Day 15 Tuesday 30 December 2014

We are now firmly back in Vietnam but this is still part of the Mekong and the Mekong delta and is in many ways different to Hanoi.

Historically this area did not become part of Vietnam until the French colonial period when the borders were redrawn (again).  Hanoi and the surrounding area has long been Vietnam.  The marriages between Vietnamese kings and Cambodian princesses led to gifts of land in the centre of the country being dowries and therefore becoing part of a larger Vietnam.  Cambodia was a strong and huge country at the time of the Angkor constructions but subsequently weaker.  The name Siem Reap actually reflects the town being conquered by Siam (Thailand).

Our visit this morning is to Tan Chau to see a floating fishing farm.  These have become incredibly important in feeding the Vietnamese in recent years and we are shown the way in which the families live on a floating “raft” with the fish farm suspended below, with cage with wire netting on three sides but the fourth side closed with wood to prevent the full force of the river flowing through the farm.  The farm we saw was responsible for some thousands of tilapia fish which were about half grown and will eventually reach close to 1kg each in weight over a nine month period.

Photographs can be found at:

Special boats have been developed to move the young into these individual farms and for the grown fish to be taken away, still alive, so that the quality of the fish is maintained until the last possible moment.

Leaving the fish farm we return to solid land for a while and we walk between houses and gardens inspecting the growing peppers and a variety of other plants and fruits plus a lot of ducklings before embarking on a rickshaw ride.  As elsewhere the presence of satellite dishes means that battery powered tvs means these people do know what is going on in the world.  I suspect the bicycle powered rickshaws are retained solely for the tourists and we progress to two further visits.  A basket weaving factory where the noise must drive everyone deaf very quickly.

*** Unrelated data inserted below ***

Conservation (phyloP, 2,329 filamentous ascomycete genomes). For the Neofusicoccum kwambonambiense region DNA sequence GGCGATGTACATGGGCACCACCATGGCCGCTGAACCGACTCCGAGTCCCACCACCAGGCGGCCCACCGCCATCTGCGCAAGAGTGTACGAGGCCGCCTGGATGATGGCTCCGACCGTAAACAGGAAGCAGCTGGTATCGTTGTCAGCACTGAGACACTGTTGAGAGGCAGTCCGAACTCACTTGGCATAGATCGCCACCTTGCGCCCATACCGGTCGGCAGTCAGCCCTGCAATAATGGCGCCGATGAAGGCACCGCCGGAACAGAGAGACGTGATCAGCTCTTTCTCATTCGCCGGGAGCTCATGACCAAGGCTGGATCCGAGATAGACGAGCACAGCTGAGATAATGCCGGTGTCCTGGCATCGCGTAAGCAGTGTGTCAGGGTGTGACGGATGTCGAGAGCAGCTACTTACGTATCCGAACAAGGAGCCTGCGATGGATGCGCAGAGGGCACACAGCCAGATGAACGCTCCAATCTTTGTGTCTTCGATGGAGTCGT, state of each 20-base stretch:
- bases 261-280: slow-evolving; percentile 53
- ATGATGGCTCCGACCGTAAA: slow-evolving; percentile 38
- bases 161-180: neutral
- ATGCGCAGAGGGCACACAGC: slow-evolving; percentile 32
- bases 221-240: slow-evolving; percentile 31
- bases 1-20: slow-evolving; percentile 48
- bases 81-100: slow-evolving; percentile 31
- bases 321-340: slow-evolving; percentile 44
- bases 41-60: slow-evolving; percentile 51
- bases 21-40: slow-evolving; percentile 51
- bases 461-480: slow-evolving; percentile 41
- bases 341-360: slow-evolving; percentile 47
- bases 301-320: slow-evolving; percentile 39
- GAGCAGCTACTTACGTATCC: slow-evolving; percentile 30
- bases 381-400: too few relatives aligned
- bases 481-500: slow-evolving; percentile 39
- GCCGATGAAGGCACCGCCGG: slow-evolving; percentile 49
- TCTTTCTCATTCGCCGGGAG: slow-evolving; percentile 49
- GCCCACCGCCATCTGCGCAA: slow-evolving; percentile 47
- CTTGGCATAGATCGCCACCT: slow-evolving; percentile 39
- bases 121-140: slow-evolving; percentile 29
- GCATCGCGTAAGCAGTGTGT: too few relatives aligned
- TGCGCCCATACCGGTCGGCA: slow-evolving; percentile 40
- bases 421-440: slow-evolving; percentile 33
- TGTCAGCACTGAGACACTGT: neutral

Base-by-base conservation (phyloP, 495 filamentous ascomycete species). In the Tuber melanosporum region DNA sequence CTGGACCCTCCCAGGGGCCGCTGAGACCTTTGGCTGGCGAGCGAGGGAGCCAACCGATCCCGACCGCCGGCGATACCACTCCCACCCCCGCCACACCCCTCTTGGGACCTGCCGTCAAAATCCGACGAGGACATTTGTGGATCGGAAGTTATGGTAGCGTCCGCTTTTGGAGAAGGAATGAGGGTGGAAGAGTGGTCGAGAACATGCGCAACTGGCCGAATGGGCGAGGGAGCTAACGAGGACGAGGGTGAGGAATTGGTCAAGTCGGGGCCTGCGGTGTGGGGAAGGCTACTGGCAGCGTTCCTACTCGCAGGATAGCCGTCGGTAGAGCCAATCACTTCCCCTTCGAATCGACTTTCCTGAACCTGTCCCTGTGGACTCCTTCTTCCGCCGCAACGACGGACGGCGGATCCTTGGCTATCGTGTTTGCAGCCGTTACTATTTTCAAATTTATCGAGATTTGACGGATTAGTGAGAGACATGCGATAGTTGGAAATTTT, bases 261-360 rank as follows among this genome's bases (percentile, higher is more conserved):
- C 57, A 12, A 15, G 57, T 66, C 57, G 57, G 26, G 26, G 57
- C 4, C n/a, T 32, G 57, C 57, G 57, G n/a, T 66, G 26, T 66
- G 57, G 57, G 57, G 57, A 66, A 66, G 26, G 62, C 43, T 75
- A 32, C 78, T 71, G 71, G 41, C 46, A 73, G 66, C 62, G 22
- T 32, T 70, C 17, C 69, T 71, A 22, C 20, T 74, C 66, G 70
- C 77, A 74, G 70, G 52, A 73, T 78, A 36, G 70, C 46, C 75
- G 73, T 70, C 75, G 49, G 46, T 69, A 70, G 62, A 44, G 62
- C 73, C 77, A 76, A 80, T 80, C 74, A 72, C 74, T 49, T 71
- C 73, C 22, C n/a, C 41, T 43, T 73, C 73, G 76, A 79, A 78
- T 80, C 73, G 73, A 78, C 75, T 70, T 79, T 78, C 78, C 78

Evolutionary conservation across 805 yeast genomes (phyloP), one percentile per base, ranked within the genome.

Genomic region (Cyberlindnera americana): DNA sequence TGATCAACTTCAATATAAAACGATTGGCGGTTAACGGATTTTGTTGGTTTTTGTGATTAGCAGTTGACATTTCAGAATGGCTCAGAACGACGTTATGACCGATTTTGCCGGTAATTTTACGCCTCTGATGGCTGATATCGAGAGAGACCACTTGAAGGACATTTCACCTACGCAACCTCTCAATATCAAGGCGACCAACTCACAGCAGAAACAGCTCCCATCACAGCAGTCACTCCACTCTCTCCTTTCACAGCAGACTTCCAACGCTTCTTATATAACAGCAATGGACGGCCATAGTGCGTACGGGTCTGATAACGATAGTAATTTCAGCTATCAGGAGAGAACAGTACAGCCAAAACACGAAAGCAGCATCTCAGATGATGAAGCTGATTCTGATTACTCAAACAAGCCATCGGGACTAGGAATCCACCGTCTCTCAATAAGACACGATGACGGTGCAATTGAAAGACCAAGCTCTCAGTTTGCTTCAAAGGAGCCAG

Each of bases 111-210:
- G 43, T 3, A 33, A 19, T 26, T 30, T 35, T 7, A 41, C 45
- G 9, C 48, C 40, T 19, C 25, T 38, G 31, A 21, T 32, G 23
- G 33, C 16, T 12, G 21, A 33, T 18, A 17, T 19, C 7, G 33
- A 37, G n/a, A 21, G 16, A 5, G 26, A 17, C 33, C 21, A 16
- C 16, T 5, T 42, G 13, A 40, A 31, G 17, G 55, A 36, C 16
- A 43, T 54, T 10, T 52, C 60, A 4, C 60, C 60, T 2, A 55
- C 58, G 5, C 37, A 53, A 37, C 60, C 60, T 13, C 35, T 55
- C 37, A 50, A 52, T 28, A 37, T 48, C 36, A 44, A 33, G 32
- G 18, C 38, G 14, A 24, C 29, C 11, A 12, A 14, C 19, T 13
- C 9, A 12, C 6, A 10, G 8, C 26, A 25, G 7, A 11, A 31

The individual parts often have to be dyed red (the colour of the day) or green and are then fed into the weaving machines by hand,  Hugely labour intensive and the potential for error high so the operators have to keep a close eye on the feeds and we see the machines being stopped and errant colours being removed to ensure the patterns are right.

These rickshaws are not designed for big fat western bums like mine.  To mount them we stand on a beer crate (upside down) and then insert our bums on the back seat.  We then lift our feet up to rest on the seat facing the other way (we are so big it is a single seater).  Now I cannot tuck my legs up like that because of my size so it is a question of finding a comfortable position with one leg tucked under the other.  And there is nothing to hang on to apart from the seat.  After a few minutes my nerves subside and I do manage to capture a couple of pictures of people passing us by and of another rickshaw rider.  I need a smaller bum and more flexible legs!

The second visit is a silk weaving factory where our new most excellent guide explains at length that this factory is particularly good at weaving black silk.  However production today is at a standstill due to a power failure – which is probably just as well as the noise would probably be impossible.

The machines are Jacquard and the design is driven from a continuous loop of what looks like punched cards which ensures that the design and pattern repeat regularly throughout the cloth without the careful attention of an individual machine minder – we are told one minder can look after two machines!  There are 70 machines on site.  A long step from the silk weaving capabilities seen in Laos earlier in the holiday.

Another afternoon cruising down the river.